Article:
463 U.S. 110, 129, 103 S.Ct. 2906, 77 L.Ed.2d 509 (1983) (internal
A federal court must give the same preclusive effect to a
state court decision as a state court would give it. See
28 U.S.C. § 1738; Brooks v. Giuliani, 84 F.3d 1454, 1463 (2d Cir.
1996); Schulz v. Williams, 44 F.3d 48, 53 (2d Cir. 1994)
(citing Migra v. Warren City Sch. Dist. Bd. of Educ.,
465 U.S. 75, 81, 104 S.Ct. 892, 79 L.Ed.2d 56 (1984)); Hennessy v.
Cement and Concrete Worker's Union Local 18A, 963 F. Supp. 334,
337-38 (S.D.N.Y. 1997). Thus, the binding effect on this Court
of the proceedings in the plaintiffs prior New York State Court
Action proceeding is governed by New York res judicata doctrine.
Under New York law, the transactional approach to res judicata
prevents parties to the prior action or those in privity with
them "from raising in a subsequent proceeding any claim they
could have raised in the prior one, where all of the claims
arise from the same underlying transaction." Schulz, 44 F.3d
at 53 (citing Reilly v. Reid, 45 N.Y.2d 24, 407 N.Y.S.2d 645,
379 N.E.2d 172 (N.Y. 1978)); accord Maharaj v. Bankamerica
Corp., 128 F.3d 94, 97 (2d Cir. 1997); Ferris v. Cuevas,
118 F.3d 122, 126 (2d Cir. 1997) (collecting New York cases);
Brooks, 84 F.3d at 1463 (citing O'Brien v. City of Syracuse,
54 N.Y.2d 353, 445 N.Y.S.2d 687, 429 N.E.2d 1158, 1159 (N.Y.
1981)); Hennessy, 963 F. Supp. at 338; Parker v. Blauvelt
Volunteer Fire Co., Inc., 93 N.Y.2d 343, 690 N.Y.S.2d 478,
712 N.E.2d 647, 649-50 (N.Y. 1999); Smith v. Russell Sage College,
54 N.Y.2d 185, 445 N.Y.S.2d 68, 429 N.E.2d 746, 749 (N.Y. 1981).
New York courts have held that res judicata principles are not
to be applied "mechanically;" rather "the analysis requires
consideration of the `realities of the litigation.'" Nat'l Fuel
Gas Distribution Corp. v. TGX Corp., 950 F.2d 829, 839 (2d Cir.
1991) (quoting Staatsburg Water Co. v. Staatsburg Fire Dist.,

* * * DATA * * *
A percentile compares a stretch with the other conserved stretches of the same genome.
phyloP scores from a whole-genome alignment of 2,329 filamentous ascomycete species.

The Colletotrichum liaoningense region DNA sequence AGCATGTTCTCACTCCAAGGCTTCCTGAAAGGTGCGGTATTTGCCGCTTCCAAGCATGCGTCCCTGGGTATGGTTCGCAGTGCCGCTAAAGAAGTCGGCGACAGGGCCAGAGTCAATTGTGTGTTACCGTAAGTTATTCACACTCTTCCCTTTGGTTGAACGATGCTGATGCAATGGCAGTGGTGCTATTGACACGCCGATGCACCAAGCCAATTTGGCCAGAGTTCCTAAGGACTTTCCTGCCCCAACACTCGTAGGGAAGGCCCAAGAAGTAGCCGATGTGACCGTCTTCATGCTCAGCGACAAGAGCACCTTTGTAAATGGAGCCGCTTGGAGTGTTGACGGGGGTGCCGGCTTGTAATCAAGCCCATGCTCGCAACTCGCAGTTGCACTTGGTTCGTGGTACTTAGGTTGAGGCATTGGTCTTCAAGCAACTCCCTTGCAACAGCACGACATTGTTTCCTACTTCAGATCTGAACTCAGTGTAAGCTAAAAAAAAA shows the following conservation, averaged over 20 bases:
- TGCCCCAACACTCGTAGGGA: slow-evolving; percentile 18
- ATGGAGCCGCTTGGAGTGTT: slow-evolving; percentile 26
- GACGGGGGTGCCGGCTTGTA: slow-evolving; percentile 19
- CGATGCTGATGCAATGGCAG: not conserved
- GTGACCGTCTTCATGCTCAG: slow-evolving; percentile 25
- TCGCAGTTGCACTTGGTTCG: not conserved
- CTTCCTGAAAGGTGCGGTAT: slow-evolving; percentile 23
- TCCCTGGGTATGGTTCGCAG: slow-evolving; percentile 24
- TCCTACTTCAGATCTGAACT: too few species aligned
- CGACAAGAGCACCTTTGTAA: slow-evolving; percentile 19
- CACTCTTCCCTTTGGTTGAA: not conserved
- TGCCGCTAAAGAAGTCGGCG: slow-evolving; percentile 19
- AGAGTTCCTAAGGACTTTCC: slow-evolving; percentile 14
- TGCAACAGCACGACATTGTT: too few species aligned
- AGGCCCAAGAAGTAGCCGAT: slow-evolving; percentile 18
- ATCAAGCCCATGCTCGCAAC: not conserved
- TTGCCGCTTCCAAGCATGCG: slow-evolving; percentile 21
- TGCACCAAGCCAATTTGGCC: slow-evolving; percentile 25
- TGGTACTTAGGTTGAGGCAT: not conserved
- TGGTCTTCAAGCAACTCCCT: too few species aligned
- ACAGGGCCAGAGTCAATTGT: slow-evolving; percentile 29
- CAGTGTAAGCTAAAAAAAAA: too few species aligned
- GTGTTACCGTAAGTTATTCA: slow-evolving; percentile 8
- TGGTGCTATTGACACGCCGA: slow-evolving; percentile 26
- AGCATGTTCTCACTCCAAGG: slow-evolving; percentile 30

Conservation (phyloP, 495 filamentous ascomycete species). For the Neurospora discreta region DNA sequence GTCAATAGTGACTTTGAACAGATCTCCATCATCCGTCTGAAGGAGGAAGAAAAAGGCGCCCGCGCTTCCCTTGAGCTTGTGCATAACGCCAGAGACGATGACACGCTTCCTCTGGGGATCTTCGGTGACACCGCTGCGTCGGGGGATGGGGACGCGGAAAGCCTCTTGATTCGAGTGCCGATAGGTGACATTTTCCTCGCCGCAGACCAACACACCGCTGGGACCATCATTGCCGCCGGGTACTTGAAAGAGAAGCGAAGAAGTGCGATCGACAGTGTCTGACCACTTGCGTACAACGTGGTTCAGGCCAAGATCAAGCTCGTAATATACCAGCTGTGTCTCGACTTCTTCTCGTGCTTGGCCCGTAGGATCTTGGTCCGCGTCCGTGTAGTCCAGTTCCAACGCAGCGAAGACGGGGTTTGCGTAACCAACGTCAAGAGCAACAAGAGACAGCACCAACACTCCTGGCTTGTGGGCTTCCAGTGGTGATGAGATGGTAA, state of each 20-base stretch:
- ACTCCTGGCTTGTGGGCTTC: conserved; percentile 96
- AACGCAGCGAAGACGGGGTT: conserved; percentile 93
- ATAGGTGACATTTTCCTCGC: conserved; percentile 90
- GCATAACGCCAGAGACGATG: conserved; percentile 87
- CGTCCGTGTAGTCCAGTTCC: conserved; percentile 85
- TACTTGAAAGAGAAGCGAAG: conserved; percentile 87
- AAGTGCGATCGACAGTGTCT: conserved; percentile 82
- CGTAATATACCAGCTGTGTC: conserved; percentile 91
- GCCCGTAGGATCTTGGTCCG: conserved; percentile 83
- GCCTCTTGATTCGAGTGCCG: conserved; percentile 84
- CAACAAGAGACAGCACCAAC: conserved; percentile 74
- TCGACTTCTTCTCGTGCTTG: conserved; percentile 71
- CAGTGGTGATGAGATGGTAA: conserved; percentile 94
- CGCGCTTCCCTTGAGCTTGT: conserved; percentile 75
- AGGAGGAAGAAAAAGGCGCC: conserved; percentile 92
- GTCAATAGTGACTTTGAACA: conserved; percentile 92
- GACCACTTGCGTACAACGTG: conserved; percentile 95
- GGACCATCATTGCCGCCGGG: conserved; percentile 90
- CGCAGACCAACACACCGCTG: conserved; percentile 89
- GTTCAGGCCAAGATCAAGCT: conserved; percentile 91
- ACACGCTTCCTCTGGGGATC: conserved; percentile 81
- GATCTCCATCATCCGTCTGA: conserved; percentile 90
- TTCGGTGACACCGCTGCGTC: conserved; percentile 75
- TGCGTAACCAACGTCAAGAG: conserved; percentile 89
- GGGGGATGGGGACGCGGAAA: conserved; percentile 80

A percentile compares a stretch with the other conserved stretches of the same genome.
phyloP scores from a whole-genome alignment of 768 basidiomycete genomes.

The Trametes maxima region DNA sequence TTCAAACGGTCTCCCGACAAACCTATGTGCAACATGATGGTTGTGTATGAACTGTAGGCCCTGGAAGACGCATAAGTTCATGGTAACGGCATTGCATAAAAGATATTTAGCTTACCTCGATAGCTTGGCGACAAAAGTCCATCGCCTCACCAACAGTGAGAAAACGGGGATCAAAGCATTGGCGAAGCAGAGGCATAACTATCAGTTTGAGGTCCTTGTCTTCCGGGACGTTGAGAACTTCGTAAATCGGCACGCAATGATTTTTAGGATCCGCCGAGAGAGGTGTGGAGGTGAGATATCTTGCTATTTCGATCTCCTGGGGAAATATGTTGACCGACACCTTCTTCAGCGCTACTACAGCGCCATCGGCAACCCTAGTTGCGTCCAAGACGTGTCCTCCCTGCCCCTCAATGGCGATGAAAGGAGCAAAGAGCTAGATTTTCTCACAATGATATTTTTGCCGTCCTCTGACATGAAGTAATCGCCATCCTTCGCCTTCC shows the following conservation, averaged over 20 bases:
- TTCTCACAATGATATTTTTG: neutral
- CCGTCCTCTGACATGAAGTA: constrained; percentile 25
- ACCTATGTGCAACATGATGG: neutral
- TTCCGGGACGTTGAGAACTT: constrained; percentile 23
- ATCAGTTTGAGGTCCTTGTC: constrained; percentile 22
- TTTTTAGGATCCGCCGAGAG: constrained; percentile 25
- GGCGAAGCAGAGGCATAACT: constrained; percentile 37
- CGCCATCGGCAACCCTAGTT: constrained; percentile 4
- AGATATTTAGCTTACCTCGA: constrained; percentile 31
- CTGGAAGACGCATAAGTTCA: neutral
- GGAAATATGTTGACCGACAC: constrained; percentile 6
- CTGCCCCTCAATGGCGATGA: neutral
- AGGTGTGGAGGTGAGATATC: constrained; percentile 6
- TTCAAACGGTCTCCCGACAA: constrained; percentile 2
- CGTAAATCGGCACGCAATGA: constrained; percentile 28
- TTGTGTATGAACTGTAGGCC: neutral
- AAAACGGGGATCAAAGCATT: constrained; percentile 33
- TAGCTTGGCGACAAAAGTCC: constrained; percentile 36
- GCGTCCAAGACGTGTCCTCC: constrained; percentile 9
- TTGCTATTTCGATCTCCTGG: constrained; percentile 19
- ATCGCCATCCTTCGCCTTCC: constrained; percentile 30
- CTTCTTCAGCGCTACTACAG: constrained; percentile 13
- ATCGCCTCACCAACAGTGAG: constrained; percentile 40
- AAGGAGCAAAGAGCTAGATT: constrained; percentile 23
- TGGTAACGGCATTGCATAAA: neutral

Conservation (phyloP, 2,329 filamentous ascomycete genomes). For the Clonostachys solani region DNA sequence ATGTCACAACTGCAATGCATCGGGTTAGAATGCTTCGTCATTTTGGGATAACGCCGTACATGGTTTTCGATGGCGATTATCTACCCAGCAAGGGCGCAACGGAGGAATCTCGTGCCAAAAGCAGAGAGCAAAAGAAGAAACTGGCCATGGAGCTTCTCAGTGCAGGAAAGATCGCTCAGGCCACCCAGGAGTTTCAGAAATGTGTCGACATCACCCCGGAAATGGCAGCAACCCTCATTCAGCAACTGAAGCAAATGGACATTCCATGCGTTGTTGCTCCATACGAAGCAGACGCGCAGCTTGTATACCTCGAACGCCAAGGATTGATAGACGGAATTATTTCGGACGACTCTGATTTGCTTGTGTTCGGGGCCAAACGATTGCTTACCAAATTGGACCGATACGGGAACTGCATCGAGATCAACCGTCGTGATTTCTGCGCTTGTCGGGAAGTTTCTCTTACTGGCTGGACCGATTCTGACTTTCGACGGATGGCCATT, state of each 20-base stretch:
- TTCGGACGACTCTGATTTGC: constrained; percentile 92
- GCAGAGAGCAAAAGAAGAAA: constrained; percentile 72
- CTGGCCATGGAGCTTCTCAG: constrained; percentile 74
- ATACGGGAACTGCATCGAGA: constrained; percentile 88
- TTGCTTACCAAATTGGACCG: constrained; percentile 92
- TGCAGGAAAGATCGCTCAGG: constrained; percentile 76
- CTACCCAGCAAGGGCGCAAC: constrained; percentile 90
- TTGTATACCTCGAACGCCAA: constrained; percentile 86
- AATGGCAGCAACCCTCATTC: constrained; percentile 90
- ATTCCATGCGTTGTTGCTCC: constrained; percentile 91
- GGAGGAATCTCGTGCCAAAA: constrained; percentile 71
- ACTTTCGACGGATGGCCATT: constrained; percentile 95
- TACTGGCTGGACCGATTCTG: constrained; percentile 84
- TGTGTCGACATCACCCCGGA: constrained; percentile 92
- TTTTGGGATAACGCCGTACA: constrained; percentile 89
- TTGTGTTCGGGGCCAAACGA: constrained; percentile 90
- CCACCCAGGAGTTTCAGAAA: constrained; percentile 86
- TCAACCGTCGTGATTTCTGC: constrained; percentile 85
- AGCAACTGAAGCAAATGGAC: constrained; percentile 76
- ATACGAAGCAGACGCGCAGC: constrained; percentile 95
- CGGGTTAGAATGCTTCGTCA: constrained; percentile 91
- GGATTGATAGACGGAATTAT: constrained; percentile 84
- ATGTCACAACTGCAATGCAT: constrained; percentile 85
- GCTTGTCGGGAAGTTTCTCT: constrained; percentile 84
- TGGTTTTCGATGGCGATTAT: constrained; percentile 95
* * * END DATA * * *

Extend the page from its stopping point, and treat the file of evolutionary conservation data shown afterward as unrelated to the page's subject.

72 N.Y.2d 147, 531 N.Y.S.2d 876, 527 N.E.2d 754, 756 (N.Y. 1988)
The plaintiffs first argue that the defendants waived a res
judicata argument because res judicata is an affirmative defense
and the defendants failed to raise it in their answer. In
general, a party that does not raise an affirmative defense of
res judicata in responsive pleadings waives the right to assert
the defense. See Fed.R.Civ.P. 8(c); Morrison v. Blitz, No.
88 Civ. 5607, 1995 WL 679259, at *3 (S.D.N.Y. Nov. 15, 1995);
Allen v. Men's World Outlet, Inc., 679 F. Supp. 360, 365
(S.D.N.Y. 1988). A district court, however, "has the discretion
to entertain the defense when it
is raised in a motion for summary judgment, by construing the
motion as one to amend the [defendants'] answer." Monahan v.
New York City Department of Corrections, 214 F.3d 275, 283 (2d
Cir.) (citing Block v. First Blood Assocs., 988 F.2d 344, 350
(2d Cir. 1993)), cert. denied, ___ U.S. ___, 121 S.Ct. 623,
148 L.Ed.2d 533 (2000); see also Morrison, 1995 WL 679259, at
*3; Carino v. Town of Deerfield, 750 F. Supp. 1156, 1162 n. 9
(N.D.N.Y. 1990), affd, 940 F.2d 649 (2d Cir. 1991). Courts
have been especially flexible where the defense of res judicata
was not available at the pleading stage because the other action
had not yet been concluded. See Morrison, 1995 WL 679259, at
*3 (collecting cases); Kendall v. Avon Prod., Inc.,
711 F. Supp. 1178, 1179 n. 2 (1989). In this case the defendants have
explicitly relied on Fed.R.Civ.P. 12(c) in raising the res
judicata defense. The fact that the defendants bring this motion
under Rule 12(c), however, does not affect the Court's ability
to entertain the res judicata defense in this case where the
facts of the State Court Action are undisputed.
Fed.R.Civ.P. 15 provides that leave to amend "shall be freely
given when justice so requires." Fed.R.Civ.P. 15. The Court of
Appeals for the Second Circuit recently stated that Rule 15:
reflects two of the most important principles behind
the Federal Rules [of Civil Procedure]: pleadings are
to serve the limited role of providing the opposing
party with notice of the claim or defense to be
litigated, . . . and "mere technicalities" should not
prevent cases from being decided on the merits. . . .
Thus, absent evidence of undue delay, bad faith or
dilatory motive on the part of the movant, undue
prejudice to the opposing party, or futility, Rule
15's mandate must be obeyed.
Monahan, 214 F.3d at 283 (citations omitted); see also
Block, 988 F.2d at 350.